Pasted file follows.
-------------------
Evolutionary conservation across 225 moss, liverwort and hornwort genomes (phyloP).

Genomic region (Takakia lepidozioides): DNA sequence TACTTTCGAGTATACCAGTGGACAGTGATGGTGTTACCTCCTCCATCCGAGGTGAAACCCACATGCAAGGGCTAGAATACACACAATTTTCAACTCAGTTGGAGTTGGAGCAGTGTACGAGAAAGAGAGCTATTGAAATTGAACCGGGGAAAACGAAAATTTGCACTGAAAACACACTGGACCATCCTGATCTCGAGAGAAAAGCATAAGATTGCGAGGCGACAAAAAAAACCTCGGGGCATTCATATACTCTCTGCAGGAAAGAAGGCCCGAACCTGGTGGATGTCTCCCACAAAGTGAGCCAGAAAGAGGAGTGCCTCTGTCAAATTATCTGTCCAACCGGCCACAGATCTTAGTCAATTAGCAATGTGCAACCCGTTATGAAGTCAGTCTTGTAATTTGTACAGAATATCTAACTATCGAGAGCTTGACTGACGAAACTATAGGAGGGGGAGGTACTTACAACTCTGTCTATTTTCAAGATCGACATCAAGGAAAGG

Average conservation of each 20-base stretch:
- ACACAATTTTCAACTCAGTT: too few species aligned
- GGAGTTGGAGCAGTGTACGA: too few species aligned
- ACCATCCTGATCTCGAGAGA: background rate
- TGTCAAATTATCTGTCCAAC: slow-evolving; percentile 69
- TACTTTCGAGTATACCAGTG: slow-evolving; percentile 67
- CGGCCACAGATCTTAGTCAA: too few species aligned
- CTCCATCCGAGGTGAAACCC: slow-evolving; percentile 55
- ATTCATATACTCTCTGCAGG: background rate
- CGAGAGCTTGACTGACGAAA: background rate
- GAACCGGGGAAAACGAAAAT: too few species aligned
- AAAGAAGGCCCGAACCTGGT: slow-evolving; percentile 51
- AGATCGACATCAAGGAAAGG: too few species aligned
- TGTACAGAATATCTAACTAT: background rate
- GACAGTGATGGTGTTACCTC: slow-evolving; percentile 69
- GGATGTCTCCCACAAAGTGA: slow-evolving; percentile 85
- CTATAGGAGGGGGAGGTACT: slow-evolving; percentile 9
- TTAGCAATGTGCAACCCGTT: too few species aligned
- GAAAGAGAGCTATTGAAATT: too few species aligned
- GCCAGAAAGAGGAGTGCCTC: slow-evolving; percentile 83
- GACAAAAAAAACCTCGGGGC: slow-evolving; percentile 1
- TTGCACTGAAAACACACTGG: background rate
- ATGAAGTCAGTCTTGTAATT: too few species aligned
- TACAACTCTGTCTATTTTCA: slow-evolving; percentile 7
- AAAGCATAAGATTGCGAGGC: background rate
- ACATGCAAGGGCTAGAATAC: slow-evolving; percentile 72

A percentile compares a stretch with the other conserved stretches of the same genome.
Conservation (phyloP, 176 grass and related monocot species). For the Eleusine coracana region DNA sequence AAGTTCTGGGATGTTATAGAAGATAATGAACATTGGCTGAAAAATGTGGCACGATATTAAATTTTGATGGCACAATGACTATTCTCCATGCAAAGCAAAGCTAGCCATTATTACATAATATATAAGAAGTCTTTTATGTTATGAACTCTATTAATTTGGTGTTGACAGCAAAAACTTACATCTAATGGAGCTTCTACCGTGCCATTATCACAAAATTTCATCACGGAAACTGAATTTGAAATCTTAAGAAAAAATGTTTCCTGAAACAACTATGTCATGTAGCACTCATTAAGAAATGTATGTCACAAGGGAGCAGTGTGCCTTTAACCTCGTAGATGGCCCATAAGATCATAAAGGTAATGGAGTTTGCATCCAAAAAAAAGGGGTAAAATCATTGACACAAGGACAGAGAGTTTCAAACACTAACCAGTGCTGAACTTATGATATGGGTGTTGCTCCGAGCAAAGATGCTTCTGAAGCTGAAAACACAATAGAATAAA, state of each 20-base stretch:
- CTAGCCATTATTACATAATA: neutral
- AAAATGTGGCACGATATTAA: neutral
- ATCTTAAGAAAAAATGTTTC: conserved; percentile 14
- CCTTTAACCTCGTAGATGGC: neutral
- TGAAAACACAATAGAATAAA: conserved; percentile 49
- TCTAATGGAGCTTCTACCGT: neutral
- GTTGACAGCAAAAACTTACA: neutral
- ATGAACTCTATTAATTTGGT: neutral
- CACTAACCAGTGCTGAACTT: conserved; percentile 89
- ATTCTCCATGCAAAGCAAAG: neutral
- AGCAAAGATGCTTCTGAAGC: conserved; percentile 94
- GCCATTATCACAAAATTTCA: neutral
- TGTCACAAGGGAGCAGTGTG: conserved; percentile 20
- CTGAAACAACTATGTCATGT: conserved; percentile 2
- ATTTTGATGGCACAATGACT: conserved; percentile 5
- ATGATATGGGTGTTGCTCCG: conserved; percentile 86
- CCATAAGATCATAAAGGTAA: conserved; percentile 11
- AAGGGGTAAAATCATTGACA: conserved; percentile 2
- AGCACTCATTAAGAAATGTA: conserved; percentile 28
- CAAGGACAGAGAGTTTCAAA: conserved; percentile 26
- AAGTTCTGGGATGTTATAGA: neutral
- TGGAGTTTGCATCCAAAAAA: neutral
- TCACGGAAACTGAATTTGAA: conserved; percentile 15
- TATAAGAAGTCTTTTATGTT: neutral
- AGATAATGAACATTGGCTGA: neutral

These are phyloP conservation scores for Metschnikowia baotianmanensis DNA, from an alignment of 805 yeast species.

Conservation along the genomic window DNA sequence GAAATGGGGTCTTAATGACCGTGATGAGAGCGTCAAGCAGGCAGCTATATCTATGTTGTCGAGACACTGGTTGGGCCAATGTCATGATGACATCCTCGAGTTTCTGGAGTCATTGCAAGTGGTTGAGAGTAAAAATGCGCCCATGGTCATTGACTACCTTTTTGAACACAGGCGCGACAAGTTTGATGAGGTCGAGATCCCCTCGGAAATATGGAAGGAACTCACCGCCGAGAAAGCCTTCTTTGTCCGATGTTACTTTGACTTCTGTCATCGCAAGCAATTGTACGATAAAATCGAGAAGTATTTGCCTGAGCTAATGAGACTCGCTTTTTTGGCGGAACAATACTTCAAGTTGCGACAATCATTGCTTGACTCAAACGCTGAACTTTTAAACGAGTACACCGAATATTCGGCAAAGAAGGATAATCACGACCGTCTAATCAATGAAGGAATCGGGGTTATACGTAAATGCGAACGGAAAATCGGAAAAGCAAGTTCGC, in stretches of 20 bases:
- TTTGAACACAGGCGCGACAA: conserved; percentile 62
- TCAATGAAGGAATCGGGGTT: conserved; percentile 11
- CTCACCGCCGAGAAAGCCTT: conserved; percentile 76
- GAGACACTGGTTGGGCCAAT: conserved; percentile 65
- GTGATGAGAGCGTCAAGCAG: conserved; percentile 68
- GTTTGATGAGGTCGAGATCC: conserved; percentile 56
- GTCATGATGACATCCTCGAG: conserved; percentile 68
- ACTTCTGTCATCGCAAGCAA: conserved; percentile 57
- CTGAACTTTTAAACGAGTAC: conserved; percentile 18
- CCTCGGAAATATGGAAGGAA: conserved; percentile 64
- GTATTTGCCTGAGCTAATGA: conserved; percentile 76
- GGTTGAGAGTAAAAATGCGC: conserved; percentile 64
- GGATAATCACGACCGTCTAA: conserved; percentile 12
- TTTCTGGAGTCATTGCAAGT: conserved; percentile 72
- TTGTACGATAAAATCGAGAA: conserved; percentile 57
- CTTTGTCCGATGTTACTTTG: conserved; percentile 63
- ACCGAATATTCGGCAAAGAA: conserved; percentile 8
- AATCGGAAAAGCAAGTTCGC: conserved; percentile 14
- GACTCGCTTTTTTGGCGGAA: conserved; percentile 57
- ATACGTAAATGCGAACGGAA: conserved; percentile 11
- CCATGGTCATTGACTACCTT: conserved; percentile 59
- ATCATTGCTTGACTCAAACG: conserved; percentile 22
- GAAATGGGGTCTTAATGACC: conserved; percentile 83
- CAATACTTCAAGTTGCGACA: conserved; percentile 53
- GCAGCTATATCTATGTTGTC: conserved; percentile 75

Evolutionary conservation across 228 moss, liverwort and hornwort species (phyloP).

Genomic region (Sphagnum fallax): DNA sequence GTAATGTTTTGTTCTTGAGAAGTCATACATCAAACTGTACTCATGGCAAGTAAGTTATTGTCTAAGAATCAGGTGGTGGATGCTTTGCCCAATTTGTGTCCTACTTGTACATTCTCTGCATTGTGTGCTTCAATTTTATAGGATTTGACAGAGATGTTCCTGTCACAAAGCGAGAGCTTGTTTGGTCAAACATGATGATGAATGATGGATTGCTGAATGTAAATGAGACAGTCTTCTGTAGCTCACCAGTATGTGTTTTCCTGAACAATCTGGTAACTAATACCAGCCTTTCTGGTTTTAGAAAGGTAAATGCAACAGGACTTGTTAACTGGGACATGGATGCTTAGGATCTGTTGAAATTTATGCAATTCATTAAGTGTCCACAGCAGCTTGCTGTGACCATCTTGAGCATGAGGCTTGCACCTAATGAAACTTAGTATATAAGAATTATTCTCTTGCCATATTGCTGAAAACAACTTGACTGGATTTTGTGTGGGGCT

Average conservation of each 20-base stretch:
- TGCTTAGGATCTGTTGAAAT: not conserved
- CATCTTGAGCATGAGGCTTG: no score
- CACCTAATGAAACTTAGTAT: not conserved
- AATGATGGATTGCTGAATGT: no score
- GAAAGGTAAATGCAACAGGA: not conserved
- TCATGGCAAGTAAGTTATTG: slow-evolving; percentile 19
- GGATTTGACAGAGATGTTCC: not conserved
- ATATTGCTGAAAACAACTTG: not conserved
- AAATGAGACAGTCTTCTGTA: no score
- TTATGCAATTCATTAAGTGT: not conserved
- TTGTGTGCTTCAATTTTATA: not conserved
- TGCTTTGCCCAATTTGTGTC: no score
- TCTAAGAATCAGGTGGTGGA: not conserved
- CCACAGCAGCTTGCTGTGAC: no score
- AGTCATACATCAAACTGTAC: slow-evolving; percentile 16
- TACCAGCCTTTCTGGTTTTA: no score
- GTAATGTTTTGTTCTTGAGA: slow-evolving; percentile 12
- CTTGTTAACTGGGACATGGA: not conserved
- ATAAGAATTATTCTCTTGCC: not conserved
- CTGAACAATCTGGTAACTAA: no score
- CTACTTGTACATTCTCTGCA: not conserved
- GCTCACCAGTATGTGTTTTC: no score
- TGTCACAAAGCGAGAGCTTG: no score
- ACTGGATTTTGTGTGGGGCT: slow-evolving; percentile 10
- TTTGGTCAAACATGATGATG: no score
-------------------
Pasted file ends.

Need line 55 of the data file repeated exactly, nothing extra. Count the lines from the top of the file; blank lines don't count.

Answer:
- AGATAATGAACATTGGCTGA: neutral